PLEASE NOTE THAT APRIL AND MAY CLASSES CAN BE DONE ONLINE
How are the mind and body connected in stressful situations?
Course on responses and treatment of symptoms of emotional stress.
How can your employer confidentially help you with work or family stress?
ALBANY, N.Y. (July 29, 2016) – The Mental Health Association in New York State, Inc. trained the 10,000th Mental Health First Aid instructor in Albany, N.Y., on July 29, 2016.
Mental Health First Aid, a groundbreaking 8-hour course, gives people the tools to identify when someone is experiencing a mental health or substance use problem and to connect them with appropriate support and resources when necessary.
“The National Council is thrilled to celebrate the training of the 10,000th Mental Health First Aid instructor. This is a milestone for Mental Health First Aid USA. Instructors are the backbone of the Mental Health First Aid movement, working with us to reach the goal of training 1 million Americans and making Mental Health First Aid as common as CPR,” said Linda Rosenberg, president and CEO of the National Council for Behavioral Health, which helped bring Mental Health First Aid to the United States in 2008. “I’m personally proud that my home state, New York, is the site of this event and congratulate Glenn Liebman, CEO of the Mental Health Association in New York State for his Mental Health First Aid leadership.”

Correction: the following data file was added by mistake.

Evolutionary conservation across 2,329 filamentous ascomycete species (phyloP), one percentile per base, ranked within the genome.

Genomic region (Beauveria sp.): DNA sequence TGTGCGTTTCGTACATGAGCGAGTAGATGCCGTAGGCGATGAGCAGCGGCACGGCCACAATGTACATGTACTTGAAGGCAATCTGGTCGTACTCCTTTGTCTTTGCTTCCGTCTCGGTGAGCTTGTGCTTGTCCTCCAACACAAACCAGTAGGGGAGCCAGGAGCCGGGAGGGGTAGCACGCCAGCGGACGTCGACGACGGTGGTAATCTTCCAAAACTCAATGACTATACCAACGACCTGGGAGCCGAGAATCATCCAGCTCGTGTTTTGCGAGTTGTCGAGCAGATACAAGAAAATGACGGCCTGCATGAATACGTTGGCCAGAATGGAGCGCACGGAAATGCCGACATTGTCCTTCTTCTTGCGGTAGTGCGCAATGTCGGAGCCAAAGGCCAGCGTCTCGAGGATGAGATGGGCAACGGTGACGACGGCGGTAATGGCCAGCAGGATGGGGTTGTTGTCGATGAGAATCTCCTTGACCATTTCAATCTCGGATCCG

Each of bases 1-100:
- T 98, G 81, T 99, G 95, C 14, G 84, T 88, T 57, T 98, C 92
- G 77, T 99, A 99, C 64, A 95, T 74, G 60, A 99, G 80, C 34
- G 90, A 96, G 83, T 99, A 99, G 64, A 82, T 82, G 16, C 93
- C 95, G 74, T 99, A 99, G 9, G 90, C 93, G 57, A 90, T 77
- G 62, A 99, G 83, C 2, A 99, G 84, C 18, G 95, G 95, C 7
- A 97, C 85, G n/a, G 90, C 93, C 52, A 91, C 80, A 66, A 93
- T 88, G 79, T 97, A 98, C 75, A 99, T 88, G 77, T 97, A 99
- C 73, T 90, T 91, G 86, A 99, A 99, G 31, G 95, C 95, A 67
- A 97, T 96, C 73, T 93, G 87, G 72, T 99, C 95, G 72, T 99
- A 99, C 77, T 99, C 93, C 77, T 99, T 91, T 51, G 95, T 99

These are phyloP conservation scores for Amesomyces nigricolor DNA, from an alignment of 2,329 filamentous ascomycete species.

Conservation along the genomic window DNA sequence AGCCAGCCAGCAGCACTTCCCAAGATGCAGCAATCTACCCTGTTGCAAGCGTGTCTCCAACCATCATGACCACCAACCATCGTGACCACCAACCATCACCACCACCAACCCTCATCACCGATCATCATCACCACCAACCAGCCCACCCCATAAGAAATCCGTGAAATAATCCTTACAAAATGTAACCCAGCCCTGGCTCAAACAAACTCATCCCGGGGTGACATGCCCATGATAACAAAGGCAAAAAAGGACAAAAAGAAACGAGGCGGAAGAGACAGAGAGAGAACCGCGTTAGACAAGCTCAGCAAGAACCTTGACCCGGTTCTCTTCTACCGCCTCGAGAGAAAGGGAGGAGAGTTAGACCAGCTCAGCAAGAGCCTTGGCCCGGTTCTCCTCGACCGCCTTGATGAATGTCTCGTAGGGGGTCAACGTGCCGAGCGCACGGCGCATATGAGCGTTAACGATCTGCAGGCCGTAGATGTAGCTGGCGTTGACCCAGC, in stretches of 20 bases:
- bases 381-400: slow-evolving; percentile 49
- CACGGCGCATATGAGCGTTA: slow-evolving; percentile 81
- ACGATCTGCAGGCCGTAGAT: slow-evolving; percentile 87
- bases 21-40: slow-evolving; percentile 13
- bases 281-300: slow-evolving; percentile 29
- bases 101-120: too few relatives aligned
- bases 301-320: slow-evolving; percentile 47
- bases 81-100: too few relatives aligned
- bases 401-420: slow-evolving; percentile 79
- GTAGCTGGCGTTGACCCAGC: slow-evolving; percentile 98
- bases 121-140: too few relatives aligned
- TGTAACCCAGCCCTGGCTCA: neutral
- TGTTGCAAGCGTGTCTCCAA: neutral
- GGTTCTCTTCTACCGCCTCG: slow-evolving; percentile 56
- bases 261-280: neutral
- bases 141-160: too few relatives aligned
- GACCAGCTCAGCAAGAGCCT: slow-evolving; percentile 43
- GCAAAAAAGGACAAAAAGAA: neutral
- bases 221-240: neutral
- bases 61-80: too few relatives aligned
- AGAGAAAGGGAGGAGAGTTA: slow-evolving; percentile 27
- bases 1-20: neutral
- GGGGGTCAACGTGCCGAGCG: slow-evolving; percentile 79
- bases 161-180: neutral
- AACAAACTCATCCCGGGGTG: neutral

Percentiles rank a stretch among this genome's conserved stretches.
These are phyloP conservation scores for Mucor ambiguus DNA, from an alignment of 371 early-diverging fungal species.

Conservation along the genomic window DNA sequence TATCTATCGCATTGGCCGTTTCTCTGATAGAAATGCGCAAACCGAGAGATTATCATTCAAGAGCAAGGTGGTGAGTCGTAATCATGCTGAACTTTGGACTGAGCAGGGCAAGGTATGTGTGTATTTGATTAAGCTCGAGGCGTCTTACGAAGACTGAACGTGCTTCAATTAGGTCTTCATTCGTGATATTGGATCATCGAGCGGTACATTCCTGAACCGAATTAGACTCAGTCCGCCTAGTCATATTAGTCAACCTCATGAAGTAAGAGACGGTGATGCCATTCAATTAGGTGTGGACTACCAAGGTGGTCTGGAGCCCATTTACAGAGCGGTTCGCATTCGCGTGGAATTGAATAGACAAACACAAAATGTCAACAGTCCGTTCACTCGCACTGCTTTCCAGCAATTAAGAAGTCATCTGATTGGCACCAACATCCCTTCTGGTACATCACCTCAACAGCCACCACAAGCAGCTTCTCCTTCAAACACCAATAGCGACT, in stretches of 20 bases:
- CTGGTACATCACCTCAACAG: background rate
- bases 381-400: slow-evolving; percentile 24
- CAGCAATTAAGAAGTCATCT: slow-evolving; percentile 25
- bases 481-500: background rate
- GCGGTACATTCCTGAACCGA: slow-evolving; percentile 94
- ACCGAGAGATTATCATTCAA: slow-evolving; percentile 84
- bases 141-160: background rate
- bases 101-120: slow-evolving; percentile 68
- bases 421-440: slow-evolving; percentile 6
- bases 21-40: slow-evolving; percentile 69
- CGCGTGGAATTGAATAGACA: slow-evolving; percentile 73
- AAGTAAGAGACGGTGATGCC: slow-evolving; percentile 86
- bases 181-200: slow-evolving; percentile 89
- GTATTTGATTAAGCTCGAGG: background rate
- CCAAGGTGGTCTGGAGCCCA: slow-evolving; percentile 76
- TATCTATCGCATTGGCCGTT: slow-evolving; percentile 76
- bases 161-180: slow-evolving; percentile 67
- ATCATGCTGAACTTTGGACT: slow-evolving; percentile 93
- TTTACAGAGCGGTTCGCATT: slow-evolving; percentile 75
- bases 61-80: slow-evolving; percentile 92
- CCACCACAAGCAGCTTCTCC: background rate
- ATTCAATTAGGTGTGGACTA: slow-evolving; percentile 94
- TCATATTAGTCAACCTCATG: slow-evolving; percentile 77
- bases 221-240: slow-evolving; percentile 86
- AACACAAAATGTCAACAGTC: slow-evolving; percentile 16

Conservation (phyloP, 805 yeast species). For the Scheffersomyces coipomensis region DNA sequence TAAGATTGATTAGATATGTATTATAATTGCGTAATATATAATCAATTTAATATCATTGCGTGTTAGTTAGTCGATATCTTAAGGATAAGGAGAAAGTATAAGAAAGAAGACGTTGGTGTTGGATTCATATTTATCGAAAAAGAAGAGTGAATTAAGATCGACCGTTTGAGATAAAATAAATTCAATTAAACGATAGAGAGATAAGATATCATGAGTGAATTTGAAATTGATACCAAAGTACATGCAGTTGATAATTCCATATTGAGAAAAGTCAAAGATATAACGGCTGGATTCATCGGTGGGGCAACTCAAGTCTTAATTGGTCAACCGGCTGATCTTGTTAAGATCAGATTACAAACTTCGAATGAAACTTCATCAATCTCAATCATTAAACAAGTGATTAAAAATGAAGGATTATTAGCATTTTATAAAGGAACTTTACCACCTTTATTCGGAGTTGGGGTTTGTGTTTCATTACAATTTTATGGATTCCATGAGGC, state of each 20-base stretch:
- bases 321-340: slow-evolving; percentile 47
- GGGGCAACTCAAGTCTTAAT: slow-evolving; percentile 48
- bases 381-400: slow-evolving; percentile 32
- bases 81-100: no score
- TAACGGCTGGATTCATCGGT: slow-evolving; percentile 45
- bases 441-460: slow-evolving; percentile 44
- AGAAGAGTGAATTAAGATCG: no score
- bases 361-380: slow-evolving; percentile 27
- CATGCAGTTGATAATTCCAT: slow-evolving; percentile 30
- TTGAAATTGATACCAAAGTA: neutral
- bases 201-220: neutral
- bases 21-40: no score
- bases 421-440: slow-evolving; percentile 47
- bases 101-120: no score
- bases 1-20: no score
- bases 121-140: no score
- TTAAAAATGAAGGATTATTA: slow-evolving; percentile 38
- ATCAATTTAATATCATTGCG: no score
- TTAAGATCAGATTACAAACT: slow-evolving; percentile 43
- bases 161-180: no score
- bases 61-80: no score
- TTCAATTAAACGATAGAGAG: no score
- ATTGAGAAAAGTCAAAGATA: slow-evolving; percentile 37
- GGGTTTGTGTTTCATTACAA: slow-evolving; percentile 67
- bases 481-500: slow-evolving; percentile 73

One in five Americans experiences a mental illness each year, but many are reluctant to seek help or simply don’t know where to turn for care. Unlike physical conditions, symptoms of mental health and substance use problems can be difficult to detect and it can be difficult for friends and family members to know when and how to step in. As a result, those in need of mental health services often do not get them until it is too late.
Just as CPR trains people to assist an individual having a heart attack, Mental Health First Aid prepares participants to interact with a person experiencing a mental health crisis. Mental Health First Aiders learn a 5-step action plan that guides them through the process of reaching out and offering appropriate support.
In just eight years Mental Health First Aid has become a full-blown movement in the United States – more than 640,000 people are certified Mental Health First Aiders and that number is growing every day.
Experts Presented During a NSC Mental Health Webinar
April 14, 2020
Dr. Eric Goplerud
Dr. Eric Goplerud is a clinical psychologist. He recently retired as Vice President and Senior Fellow at NORC at the University of Chicago. Previously, Dr. Goplerud was a research professor in the Department of Health Policy at George Washington Medical Center, and Associate Administrator for Policy and Planning at SAMHSA. He also held senior policy and research positions at the CSAP and the Division of Demand Reduction, ONDCP. For more than thirty years, he has led interdisciplinary teams of researchers, trainers, policy makers and clinicians to promote behavioral health screening and treatment as integral to good medical whole-person care. He currently serves as PI on several substance use evaluation and training projects, including the SAMHSA-funded National SBIRT ATTC, a Conrad Hilton Foundation grant to develop and evaluate adolescent screening, brief intervention and referral to treatment (SBIRT) training using patient simulations designed for integration into schools of social work and nursing education, and a National Safety Council project to develop substance use calculator tool to engage employers.